Book Review: Finlay Donovan Rolls The Dice (Finlay Donovan, #4) by Elle Cosimano

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Finlay Donovan Rolls The Dice (Finlay Donovan, #4)  by Elle Cosimano opens with Finlay Donovan and her nanny, Vero, planning a trip to Atlantic City to pay off some debts, find Javi, and retrieve a stolen car.  But first, they come up with a cover story that backfires miserably.  Finlay and Vero have to be clever and sneaky to accomplish what they set out to do, but will they have to come clean? Thank you, NetGalley, for the Advanced Readers Copy (ARC) of Finlay Donovan Rolls The Dice (Finlay Donovan, #4) by Elle Cosimano.  This is one of the books I was most excited about being able to read before it was in stores.  I received the eBook for free in exchange for my honest review. The fourth installment picks up where the last book ended and ties up the loose ends from Finlay Donovan Knocks Them Dead (Finlay Donovan, #3)  . . . so much so that I thought that this was going to be the last book in the series.  However, Finlay Donovan Rolls The Dice ends up having a couple of cliffhangers,

Book Review: The Museum of Lost and Found by Leila Sales

book review the museum of lost and found leila sales

The Museum of Lost and Found by Leila Sales is a novel for middle grade children about friendships and how they change.  When Vanessa loses her friendship with Bailey, she's understandably upset and seeks understanding on what she did wrong.  In the process, Vanessa discovers an abandoned museum and ends up making new friends.

A big thank you to NetGalley for the Advanced Readers Copy (ARC) of The Museum of Lost and Found by Leila Sales.  I was excited to be approved to receive this book for free in exchange for my honest review.

Leila Sales does an amazing job of telling a story about friendships and how they can fall apart, especially in the transition between elementary school and middle school.  At that age, it can feel like the end of the world, and it can be difficult to figure out what went wrong.  The author explores this situation in a gentle way that can encourage children to take the initiative to have a conversation with their former friend and teaching them that they may or may not like the end result.  The story goes on to show the reader that it's okay to make new friends and strengthen other old friendships.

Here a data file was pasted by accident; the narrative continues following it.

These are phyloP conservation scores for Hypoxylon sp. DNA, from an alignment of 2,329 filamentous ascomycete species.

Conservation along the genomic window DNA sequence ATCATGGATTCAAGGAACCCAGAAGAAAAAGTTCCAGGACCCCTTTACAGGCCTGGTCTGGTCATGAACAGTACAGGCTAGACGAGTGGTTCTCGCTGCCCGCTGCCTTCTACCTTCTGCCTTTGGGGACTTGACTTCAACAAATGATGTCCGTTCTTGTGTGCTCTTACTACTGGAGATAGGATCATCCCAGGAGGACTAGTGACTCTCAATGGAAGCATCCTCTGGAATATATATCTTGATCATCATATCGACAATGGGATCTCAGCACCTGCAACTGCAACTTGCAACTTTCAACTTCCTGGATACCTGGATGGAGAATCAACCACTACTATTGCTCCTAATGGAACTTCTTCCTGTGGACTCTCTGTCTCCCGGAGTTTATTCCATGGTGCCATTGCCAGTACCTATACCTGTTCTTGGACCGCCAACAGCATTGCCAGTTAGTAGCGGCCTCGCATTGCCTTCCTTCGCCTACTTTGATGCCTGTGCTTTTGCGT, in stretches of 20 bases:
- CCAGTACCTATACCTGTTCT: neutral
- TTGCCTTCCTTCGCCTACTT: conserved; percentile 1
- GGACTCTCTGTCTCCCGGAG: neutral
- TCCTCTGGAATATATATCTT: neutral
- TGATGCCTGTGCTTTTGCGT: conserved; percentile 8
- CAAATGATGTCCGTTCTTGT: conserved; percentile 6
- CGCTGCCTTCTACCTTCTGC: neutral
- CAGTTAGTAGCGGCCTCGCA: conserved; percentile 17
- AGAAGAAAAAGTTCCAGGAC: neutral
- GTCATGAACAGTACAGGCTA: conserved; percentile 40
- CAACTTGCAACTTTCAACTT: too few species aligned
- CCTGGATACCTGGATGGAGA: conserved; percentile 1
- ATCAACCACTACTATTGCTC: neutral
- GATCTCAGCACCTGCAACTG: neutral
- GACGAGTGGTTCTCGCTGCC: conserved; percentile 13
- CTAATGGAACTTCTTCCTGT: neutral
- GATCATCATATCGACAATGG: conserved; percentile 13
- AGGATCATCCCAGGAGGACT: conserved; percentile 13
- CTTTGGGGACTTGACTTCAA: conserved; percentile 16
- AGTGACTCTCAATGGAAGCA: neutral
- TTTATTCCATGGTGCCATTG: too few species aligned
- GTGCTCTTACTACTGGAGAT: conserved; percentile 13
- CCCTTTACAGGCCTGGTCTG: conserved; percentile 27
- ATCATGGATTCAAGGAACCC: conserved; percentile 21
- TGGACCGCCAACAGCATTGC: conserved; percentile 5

The sub-plot deals with having a family member in the military who is deployed and the emotions the family goes through when that member may have died.  This is another great teaching moment for children to have empathy for others because you never know what that person may be going through.

Even though I'm not the intended audience for The Museum of Lost and Found, I found myself invested in the storyline.  It's relatable to adults because who hasn't had a friendship dissolve before their eyes?  I loved the character development of the main character, Vanessa.  The other characters weren't quite as developed as Vanessa, but that is okay because the point of the story is to be able to relate to what the main character is going through.

I think this is an important book for children to read as well as their parents so they can have a discussions afterwards.  I'd even go as far to say this should be required reading for fourth or fifth graders.

Five out of five stars is what I gave The Museum of Lost and Found by Leila Sales.  This heart warming and relatable book is definitely a must read for children between the ages of eight through twelve.  Older children and adults would enjoy the story as well.

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